Man of Steel

Film Review by Chris Fyvie | 13 Jun 2013
Film title: Man of Steel
Director: Zack Snyder
Starring: Henry Cavill, Kevin Costner, Russell Crowe, Amy Adams, Michael Shannon, Diane Lane
Release date: 14 Jun
Certificate: 12A

Following Bryan Singer’s dreary Superman Returns in 2006, and new helmer Zack Snyder’s previous picture, the diabolical Sucker Punch, both Joe Multiplex and acolytes of Krypton’s last son could be forgiven for approaching Man of Steel with caution. It’s a relief, then, that Snyder’s reboot provides not only breathtaking spectacle, but some unexpected depth and melancholy.

We open with the destruction of Krypton, although Supes’ home planet is much-changed from the franchise’s previous outings. Gone are the crystals and dry ice; this Krypton is a grimy, dilapidated wreck, with tech and design that suggests a canoodle between the Wachowskis’ Matrix and H. R. Giger. Russell Crowe’s Jor-El is doing his best to quell a coup led by General Zod (a terrifying and tragic Michael Shannon) while their world crumbles. As Jor-El’s newborn, Kal-El, is packed off to Earth with the key to saving his people secreted in his escape pod, Zod is imprisoned, along with his dissident forces.

Cut to grown-up Kal-El – now known as Clark Kent – in the formidable form of Henry Cavill (looking as if he ate Christopher Reeve and Brandon Routh for breakfast), a tortured drifter who just can’t help but use his extraordinary powers to save the imperilled folk he encounters on his travels. Bill Bixby's itinerant Doc Banner looms large. A fractured narrative flips to Clark's Kansas childhood after each adult drama; these flashbacks to this demi-god’s heightened growing pains elegantly and economically illustrate the sadness and alienation now felt by our hero. The impact of his adoptive parents, Jonathan (Kevin Costner) and Martha (Diane Lane), in shaping the Clark Kent side to his personality is brilliantly evoked in limited screentime. For perhaps the first time, the Man of Steel is effectively humanised.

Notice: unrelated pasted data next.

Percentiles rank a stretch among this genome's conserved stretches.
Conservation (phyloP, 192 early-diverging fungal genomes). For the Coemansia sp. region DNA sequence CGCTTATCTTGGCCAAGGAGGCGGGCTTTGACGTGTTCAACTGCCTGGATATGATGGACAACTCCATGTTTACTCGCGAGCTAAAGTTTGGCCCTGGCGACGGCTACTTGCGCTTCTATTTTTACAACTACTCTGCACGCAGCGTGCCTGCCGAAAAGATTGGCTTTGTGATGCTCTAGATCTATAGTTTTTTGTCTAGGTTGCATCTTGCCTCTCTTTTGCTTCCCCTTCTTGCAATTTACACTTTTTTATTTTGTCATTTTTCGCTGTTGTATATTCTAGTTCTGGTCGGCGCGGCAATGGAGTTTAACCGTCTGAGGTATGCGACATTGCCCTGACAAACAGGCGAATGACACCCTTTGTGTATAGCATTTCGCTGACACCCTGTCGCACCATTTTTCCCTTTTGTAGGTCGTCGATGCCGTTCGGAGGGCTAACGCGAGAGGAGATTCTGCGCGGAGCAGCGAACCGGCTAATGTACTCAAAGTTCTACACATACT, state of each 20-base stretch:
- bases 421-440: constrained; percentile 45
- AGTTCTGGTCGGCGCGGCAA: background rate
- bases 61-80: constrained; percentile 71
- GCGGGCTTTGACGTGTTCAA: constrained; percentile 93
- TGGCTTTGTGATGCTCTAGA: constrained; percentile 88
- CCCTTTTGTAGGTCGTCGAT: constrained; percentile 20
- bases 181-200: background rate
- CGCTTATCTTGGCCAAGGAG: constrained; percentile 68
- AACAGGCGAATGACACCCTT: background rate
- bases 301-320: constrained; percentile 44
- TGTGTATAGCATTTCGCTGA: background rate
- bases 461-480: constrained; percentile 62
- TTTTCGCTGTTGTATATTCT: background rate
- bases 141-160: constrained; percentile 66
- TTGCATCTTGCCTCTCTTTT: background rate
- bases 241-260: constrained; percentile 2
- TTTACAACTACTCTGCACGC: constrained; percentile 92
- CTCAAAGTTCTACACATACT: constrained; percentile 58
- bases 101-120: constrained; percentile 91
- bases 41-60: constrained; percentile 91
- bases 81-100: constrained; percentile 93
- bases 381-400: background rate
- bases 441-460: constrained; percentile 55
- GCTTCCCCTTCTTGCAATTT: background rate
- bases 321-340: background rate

Appropriate tweaks are also made to the relationship between Clark and Lois Lane (Amy Adams) – the awkward issue of just how effective a pair of specs are by way of disguise is neatly sidestepped as Lois becomes more complicit in Clark’s deception. And Adams is a brilliant foil. Recalling Margot Kidder, she delivers more grit and sass in her first two lines than Superman Returns’ Kate Bosworth offered in two and a half hours. Her ballsy reporter plays a crucial role as an escaped Zod arrives on Earth demanding Kal-El’s surrender or humankind will pay the consequences.

This third act (at times reminiscent of Snyder’s own Watchmen) provides beautifully orchestrated action on a massive scale; visual effects, editing and sound design are all perfectly rendered and complimented by Hans Zimmer’s bombastic score. Some prolonged sequences of carnage prove almost unbearably tense – no small feat given the near-indestructible nature of the protagonist and antagonist. Among all the mayhem, Snyder and co. even manage to throw in some interesting commentary on the responsibility and role of Homeland Security and the Armed Forces, and the foggy morality therein. This is cerebral, exhilarating blockbuster filmmaking.